“All over the place, from the popular culture to the propaganda system, there is constant pressure to make people feel that they are helpless, that the only role they can have is to ratify decisions and to consume.”
― Noam Chomsky
This year I have thrown away or donated literally hundreds of dollars worth of stuff. Wherever possible I have given away and donated things that I don’t want or don’t use. My little sister has benefited from the regular reorganization of my bathroom shelves and closet. I’ve given unloved items to coworkers and friends, and my preferred charity shops have received several drop offs. But stuff has also ended up in the trash where I couldn’t reasonably or ethically unload it.
I sort of cringe to type that, but it’s the truth and I’m continuing to try and be radically transparent about my money choices. Hi, I’m C. and I have (metaphorically) tossed money in the garbage in 2018.
In thinking about what I’ve gotten rid of in the last year in a bit of depth, I realized how much of being able to reduce my possessions and luxuries to a more reasonable level has come from a breakthrough about a concept that is well established in the economics world and drives a surprising amount of consumerism in my opinion. Let me explain…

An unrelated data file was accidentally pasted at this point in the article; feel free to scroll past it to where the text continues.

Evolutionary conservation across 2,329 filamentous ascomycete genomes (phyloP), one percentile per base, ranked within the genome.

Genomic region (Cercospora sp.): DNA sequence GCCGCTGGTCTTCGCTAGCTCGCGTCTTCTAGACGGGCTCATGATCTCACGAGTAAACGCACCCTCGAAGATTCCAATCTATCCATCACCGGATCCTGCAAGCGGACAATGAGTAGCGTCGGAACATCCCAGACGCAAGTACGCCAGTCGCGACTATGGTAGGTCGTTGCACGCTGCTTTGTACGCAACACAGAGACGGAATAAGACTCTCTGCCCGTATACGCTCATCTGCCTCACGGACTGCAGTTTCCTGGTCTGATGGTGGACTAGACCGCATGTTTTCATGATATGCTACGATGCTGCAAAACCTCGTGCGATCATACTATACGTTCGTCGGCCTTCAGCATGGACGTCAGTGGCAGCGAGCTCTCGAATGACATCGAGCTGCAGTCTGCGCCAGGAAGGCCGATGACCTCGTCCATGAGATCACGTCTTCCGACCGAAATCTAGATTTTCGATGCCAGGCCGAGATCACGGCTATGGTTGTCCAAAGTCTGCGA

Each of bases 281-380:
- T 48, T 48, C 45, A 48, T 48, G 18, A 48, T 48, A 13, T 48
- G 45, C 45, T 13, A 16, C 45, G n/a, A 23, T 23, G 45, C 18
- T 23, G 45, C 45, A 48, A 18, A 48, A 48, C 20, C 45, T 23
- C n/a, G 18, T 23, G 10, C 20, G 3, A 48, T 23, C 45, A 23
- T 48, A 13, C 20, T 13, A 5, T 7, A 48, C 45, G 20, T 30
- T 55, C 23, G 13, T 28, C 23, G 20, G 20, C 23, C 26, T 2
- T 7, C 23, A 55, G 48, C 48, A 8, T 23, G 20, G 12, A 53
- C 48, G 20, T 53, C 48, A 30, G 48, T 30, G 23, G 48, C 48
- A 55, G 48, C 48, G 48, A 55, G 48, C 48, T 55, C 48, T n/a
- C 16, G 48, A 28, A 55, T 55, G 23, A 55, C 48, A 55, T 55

The Sunk Cost Fallacy
The Sunk Cost Fallacy is an economic and business concept which can be explained in a lot of very complex and intelligent ways but can be boiled down pretty simply: a sunk cost is money that you have either spent or lost and that there is no way to get back. The fallacy part happens when human biology and psychology kicks in. There is some pretty good scientific reporting out there about how, as a species, we are designed to try and maximize our investment of time, energy, or resources. Unfortunately, there is also good scientific reporting to show that we can also be pretty dumb about calculating our return on this investment. Where we have spent time, energy, or resources on a thing, the more we have put into that thing, the less likely we are of being able to walk away from it, even if the results are bad.
Businesses fall prey to this, and so do people. If you’ve ever stayed in a movie theatre watching a film you hated, if you have ever extended a relationship of any kind even as it turned toxic, if you have ever continued to throw money at an idea or business even as the likelihood of your success shrinks, if you have ever kept eating a meal after you are full simply because you’ve paid for it, you have fallen into the SCF. Obviously these things are not at all on the same scale as one another, but the principle is the same.
Once you awaken to the SCF, I mean really awaken to it and its effects in your life rather than just being aware of it as a concept, you start seeing it everywhere. Learning to realize and accept my own SCF thinking when it comes to my spending has been a process for me over the past couple of years. A small, irrational part of me used to try to justify my bad money choices–which I think is a fairly common experience. If I hold on to this item, I may use it some day. It may fit. I may like it more. It may be useful.
I’m facing up to this because, speaking only for my own case, this has been categorically bullshit.
A makeup or skincare item that breaks you out or you hate the look of on your face is no less expensive or more valuable for sitting on your shelves for months because you refuse to either re-home it or throw it away.